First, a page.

This is something that should be supplemented every day to be effective, and the absolute maximum is 100 milligrams which “…is confirmed to be safe in the short term (2-4 months).” Anymore will do more harm than good.
Does it Work?
Two notable studies have been conducted and had resulted in the increase of testosterone. One had been tested on elite wrestlers. This small study had been conducted with a subject pool of ten and had lasted around 2-4 weeks.
If you’re wondering about its effects on regular people, there had also been a small study conducted on regular men and women. This had been studied on the same timeline, and once again there had been positive results involving the boosting of testosterone levels.
These are just generally good for you, however, a lot of them are specifically known to have a positive effect on your testosterone levels. These can be supplemented in many different ways, and have different rates of effectiveness.
Going out and basking in the sun is going to start sounding a little better after this, for sure. Because Vitamin D has been proven to pretty drastically affect the production of an individual’s testosterone.
There have been studies done on people who are lacking in Vitamin D3, those that have this deficiency more often than not have lower testosterone levels. Some studies have even shown “…that men who supplement with Vitamin D can have up to 25% more testosterone than men who do not.”
Unlike Vitamin D, this particular vitamin has not been studied enough for us to be able to find out how effective it actually is in humans. However, studies with rats as subjects resulted in a 70% increase in testosterone production. So this is definitely a vitamin to look out for.
There were studies involving rats that were conducted to test out the effects of vitamin B6 deficiency. This resulted in the rats having decreased testosterone rates than the control group, suggesting that supplementing it will, in fact, be able to increase the production of testosterone.
This is a popular spice, and it is known in some cultures to have aphrodisiac-like effects. There’s a lot of debate over how effective it actually is, and because of that, it’s being well-researched today.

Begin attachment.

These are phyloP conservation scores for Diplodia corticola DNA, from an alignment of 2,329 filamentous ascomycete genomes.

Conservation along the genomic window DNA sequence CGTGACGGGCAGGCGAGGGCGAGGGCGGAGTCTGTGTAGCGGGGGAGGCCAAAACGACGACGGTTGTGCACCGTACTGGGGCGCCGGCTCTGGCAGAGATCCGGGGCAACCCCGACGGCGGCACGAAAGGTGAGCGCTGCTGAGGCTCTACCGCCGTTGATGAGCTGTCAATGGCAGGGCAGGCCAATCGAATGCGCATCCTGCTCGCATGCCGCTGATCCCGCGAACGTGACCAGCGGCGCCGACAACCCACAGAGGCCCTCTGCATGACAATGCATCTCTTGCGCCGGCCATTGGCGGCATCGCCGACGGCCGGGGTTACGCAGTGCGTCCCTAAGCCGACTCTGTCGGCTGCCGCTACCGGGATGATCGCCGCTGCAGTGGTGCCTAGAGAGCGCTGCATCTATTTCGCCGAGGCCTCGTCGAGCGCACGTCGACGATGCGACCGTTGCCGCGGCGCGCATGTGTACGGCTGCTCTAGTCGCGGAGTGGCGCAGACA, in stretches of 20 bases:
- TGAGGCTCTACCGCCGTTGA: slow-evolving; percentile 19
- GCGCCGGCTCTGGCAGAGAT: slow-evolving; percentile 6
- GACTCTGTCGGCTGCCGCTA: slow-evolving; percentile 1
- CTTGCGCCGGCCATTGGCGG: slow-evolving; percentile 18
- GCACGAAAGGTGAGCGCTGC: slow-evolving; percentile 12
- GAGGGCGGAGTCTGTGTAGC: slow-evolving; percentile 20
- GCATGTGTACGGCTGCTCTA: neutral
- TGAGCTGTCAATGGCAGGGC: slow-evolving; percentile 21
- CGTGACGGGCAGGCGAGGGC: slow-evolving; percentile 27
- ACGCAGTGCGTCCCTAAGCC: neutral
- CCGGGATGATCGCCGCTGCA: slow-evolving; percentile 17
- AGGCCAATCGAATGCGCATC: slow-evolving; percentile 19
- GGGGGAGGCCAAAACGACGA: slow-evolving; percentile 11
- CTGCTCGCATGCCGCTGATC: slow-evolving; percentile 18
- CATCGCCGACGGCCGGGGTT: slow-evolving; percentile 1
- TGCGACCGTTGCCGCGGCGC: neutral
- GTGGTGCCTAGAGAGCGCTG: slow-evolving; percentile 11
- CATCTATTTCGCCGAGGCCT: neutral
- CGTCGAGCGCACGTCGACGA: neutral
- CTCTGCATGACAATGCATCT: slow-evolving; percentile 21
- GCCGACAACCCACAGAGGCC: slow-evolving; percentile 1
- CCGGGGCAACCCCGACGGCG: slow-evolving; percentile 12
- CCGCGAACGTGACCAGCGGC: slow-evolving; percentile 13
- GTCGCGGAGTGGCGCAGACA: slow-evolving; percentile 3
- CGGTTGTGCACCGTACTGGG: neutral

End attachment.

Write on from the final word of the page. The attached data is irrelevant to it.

Recent studies involving animals have proved there to be a positive relationship between ginseng and testosterone. It’s also been used in treating things like infertility and erectile dysfunction.
Does it Work?
As mentioned, the studies conducted had led to more questions than answers. One study found that ginseng had no effect on testosterone, whilst the other had led to an increase thereof. The positive results had 66 subjects altogether, and the ones that supplemented the ginseng were able to experience an increase in not only testosterone but DHT.
Much like ginseng, fenugreek is known as a popular libido enhancer, as well as related to the increase of testosterone production. Also, much like ginseng, there is a lot of debate about how effective it actually is, and if supplementing it is actually any good.
There are some that will say no, but there have been studies conducted that consuming around 500-600 milligrams of it every day is not only safe but effective in boosting an individual’s testosterone.
Does it Work?
As mentioned, the effects of fenugreek are something that is still being tested today. There was a study that had led to a positive increase in testosterone, however, the results had not been duplicable since then.
This particular study had been conducted on 30 different men, for 1-6 months, with a daily allowance of 500 milligrams of fenugreek.
The material that is said to make mucuna pruriens so effective when it comes to boosting testosterone, is called L-Dopa. This helps push the production of testosterone levels by stimulating the parts of the brain that synthesizes it.
This is extracted from a legume and is turned into a powdered product. The recommended dose is around 5 grams of mucuna pruriens. This is not something that is typically eaten as is, as cooking it will eradicate the L-Dopa that’s making it so effective, and eating it raw will prevent protein adsorption.